by José Ricardo Sousa, student of the Master's degree in EU Law of UMinho
Keywords: social policy; liability; directive implementation; failure to fulfil an obligation; compensation.
Court: CJEU | Date: Nov. 19th 1991 | Case: 6/90 | Applicants: Andrea Francovich vs Italian Republic
Summary: The Directive 80/897 goal was to assure a minimum protection for all European workers in case of bankruptcy of a company. For this purpose, it predicted specific guarantees for the payment of claims relating to debt remuneration. Italian Government didn’t implement the mentioned policy in time. Mr Francovich and Mrs Bonifaci filed in court arguing that it was the Italian Government’s obligation to implement the Directive 80/897 and so they claimed a state compensation. The national court suspended the case and referred the following questions to CJEU:
“Under the system of Community law in force, is a private individual who has been adversely affected by the failure of a Member State to implement Directive 80/897 — a failure confirmed by a judgment of the Court of Justice — entitled to require the State itself to give effect to those provisions of that directive which are sufficiently precise and unconditional, by directly invoking the Community legislation against the Member State in default so as to obtain the guarantees which that State itself should have provided and in any event to claim reparation of the loss and damage sustained in relation to provisions to which that right does not apply?”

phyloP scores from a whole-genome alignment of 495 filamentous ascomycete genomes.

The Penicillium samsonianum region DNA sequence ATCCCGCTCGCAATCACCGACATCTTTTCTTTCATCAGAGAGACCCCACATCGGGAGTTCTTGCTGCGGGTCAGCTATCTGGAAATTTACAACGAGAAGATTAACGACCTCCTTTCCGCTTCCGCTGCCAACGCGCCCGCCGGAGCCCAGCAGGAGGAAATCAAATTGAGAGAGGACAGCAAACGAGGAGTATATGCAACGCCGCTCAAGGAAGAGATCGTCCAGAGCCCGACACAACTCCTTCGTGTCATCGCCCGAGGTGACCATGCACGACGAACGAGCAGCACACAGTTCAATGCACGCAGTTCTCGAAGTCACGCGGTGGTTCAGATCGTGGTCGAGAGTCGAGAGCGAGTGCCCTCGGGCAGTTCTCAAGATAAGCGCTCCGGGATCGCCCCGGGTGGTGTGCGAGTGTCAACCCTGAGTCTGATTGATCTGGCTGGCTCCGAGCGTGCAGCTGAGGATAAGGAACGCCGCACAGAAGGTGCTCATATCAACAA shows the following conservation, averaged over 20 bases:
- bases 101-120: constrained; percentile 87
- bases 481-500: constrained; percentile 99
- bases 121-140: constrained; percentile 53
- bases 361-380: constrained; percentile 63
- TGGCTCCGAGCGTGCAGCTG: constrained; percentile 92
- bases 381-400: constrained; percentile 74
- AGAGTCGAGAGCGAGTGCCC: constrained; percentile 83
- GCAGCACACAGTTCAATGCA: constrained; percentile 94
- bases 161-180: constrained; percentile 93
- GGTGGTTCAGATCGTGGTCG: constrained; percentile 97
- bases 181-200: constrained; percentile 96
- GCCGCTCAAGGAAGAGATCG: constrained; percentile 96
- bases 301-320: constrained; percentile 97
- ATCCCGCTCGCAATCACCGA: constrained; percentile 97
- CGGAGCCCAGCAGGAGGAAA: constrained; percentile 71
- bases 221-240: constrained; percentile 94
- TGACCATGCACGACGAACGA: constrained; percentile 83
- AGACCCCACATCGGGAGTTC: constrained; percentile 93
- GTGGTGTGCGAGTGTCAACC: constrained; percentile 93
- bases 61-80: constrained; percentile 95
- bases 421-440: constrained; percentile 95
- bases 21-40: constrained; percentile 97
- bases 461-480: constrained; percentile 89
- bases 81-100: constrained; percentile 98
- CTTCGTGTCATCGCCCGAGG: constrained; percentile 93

CJEU began to argue that this question had two important issues. The first issue was referring to Direct Effect. CJEU stated that, in normal conditions, any Member State that didn’t implement some directive in internal jurisdiction couldn’t refuse that particulars moved actions to defend their rights given by the respective directive if the invocated provisions were unconditional or sufficiently precise. Then, CJEU analysed the provisions related to worker’s rights content included in the Directive and concluded that the identity of the persons entitled to the guarantee provided and the content of that guarantee were unconditional and sufficiently precise, but the identity of the person liable to provide the guarantee wasn’t unconditional because it was impossible to identity liability and the State cannot be considered liable just because it failed to accomplish the deadlines. So, particulars couldn’t enforce those rights against the State.
The second issue is the liability of the State for loss and damage resulting from breach of its obligation. According to CJEU, this issue must be considered with the general principles of the Treaty. CJEU remembered that EU had their own legal system recognized by the Member States. If particulars couldn’t defend their rights the effectiveness of the EU Community law would be weakened. Thus, the possibility given for the State to repair the error is also indispensable. So, according to the principle of liability of the State and article 5 of the Treaty, it’s their obligation to repair the losses of the individuals.
The decision can be accessed here and the conclusion of AG here.